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Travels with my Children

“You mean you WANT to travel with your children this summer?” asked a friend incredulously. She had just heard we were taking our kids, ages 10, 12, and 14, to Europe for three weeks.

My friend knew the perils of day-to-day living with teenagers. The “Walkperson” could run out of batteries at a critical moment (like at the beginning of one of our long train journeys). Hot water for marathon showers was just not available. And the room fridges, if they existed at all in budget hotels, would not come equipped with the required daily bags of milk her kid seemed to be downing at the speed of light. Microwave pizza? Forget it.

“Why not send them off to camp and go just the two of you?” advised another friend. “You’ll have a much better time.”

In truth, my husband and I like traveling with our children. Don’t tell them, but our trips during the past 14 years across North America, Europe and the Caribbean have been as much fun for us as for them.

Our recent journey by train across northern Italy was no exception. Without them, how else would we have discovered that Italian pigeons like pizza toppings better then the crusts, that local coins (called double doubloons by the kids) could substitute for pirate’s gold and that small crabs live in the Venice canals?

Travelling with kids offers a new perspective. We’ve tried things we never would have on our own: leaping into lakes off sea walls or swimming with stingrays. During an Ontario farm vacation, the whole family helped to uncrate dozens of flying pheasants and urge them into new homes.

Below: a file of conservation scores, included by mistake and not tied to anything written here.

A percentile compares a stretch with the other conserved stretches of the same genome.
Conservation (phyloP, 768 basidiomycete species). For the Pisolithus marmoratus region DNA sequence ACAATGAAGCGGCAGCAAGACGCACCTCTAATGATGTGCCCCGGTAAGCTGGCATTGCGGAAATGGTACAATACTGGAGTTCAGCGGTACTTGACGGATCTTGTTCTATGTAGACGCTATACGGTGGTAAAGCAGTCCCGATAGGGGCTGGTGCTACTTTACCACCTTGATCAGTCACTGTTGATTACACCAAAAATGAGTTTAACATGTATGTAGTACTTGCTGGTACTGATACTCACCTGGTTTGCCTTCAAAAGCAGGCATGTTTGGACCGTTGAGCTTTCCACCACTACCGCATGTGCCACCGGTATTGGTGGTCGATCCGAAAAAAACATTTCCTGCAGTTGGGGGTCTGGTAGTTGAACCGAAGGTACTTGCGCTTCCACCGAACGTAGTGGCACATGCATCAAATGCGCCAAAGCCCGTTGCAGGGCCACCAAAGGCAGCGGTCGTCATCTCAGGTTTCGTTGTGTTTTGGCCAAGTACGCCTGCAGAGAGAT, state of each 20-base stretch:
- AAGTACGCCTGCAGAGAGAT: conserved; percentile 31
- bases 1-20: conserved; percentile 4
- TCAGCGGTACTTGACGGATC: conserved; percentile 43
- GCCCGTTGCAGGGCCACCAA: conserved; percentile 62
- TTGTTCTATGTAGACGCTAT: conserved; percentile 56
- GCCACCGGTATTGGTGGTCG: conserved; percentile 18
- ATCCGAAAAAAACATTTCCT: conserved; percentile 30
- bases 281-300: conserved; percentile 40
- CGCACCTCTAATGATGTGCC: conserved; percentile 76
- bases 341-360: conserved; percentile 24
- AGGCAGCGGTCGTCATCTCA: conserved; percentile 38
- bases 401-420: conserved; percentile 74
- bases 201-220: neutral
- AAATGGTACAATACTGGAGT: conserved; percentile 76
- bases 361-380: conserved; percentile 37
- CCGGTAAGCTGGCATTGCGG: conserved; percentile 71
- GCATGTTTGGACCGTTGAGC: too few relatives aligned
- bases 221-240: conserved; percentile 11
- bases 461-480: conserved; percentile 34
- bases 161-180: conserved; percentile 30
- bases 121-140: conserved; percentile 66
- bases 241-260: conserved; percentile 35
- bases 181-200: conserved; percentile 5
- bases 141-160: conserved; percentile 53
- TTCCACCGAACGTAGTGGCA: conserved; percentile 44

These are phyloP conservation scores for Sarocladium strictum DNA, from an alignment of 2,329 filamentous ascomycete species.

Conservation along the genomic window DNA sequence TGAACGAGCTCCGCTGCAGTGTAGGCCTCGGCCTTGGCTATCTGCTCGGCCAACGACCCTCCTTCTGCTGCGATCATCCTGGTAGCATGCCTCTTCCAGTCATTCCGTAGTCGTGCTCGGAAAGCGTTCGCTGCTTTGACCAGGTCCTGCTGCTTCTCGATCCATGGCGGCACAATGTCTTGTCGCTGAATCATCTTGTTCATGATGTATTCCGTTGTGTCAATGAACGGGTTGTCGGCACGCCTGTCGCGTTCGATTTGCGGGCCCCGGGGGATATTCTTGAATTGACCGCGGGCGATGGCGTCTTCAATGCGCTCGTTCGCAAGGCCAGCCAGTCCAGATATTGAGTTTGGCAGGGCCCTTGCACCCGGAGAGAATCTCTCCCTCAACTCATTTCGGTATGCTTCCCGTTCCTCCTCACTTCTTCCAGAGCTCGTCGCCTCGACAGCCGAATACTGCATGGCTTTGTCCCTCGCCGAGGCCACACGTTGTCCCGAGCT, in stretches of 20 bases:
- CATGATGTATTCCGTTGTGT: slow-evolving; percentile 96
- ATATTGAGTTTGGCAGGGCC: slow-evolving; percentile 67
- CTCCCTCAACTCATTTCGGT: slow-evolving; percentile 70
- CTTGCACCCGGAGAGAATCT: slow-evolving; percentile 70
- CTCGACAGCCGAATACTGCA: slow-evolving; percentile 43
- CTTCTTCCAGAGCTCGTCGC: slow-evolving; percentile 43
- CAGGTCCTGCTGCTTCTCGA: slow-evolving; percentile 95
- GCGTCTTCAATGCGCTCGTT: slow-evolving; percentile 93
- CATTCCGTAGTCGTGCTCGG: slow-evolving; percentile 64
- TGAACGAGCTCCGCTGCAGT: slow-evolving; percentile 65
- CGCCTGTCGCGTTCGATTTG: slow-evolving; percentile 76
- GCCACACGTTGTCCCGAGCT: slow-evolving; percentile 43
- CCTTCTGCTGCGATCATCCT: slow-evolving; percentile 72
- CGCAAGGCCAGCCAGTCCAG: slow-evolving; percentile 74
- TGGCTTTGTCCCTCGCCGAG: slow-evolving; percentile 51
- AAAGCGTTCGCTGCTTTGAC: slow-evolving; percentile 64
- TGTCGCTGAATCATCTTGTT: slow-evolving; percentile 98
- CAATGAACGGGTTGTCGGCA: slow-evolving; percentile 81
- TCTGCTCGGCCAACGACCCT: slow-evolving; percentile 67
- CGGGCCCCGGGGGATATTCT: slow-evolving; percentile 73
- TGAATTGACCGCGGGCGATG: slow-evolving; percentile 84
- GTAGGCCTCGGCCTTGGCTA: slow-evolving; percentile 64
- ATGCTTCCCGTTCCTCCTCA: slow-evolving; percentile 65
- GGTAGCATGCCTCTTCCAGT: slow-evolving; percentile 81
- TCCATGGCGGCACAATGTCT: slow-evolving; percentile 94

Memories are made through family travel. Sure, we’ve lost luggage along the way and experienced bad days with kids in bad moods. But it’s often the mishaps that become part of the family lore, to be trucked out at gatherings or shown on the VCR for years to come. We still laugh about a waiter in San Francisco who would not let us order the Chinese food we wanted. He insisted on bringing us the dishes that he liked instead, spaghetti included. During our last holiday, the kids were ecstatic when gypsy women tried to rob us in Italy. They heard my husband shout words they’d never heard him use before.

Children, even little ones, learn there’s something beyond their own homes and families. Yes, television brings the world into our homes. But it does not capture the sights and sounds of places as they can experience them. Our own kids were skeptical when Jamaican youngsters asked for money to buy breakfast because there was nothing to eat at home. They followed them and were amazed that the money went for bread and meat, not candy.

Now is a great time to be traveling as a family. Tour companies, airlines, resorts and hotels have recognized the boom in taking the kids. The U.S. Travel Data Centre in Wahington reported last year that more than 40 percent of vacationing adults planned to take their children along. Major hotels are lending Sega games at the front desk. Resorts and cruises offer programs for kids from two to 17. Kiddie travel has become big business.

For the last six years, I have written about the best ways of getting there with the kids, how to pass the time with all age groups, and where to find the bargains. I plan to keep researching where to stay with your pets, hot new family destinations such as New Orleans or Cuba, how to bon voyage with teens and stay sane, and how to pack a young child’s entire room in one small suitcase.

The practicalities may change as the children grow. But the memories made during any trip will remain long after the vacation is over.





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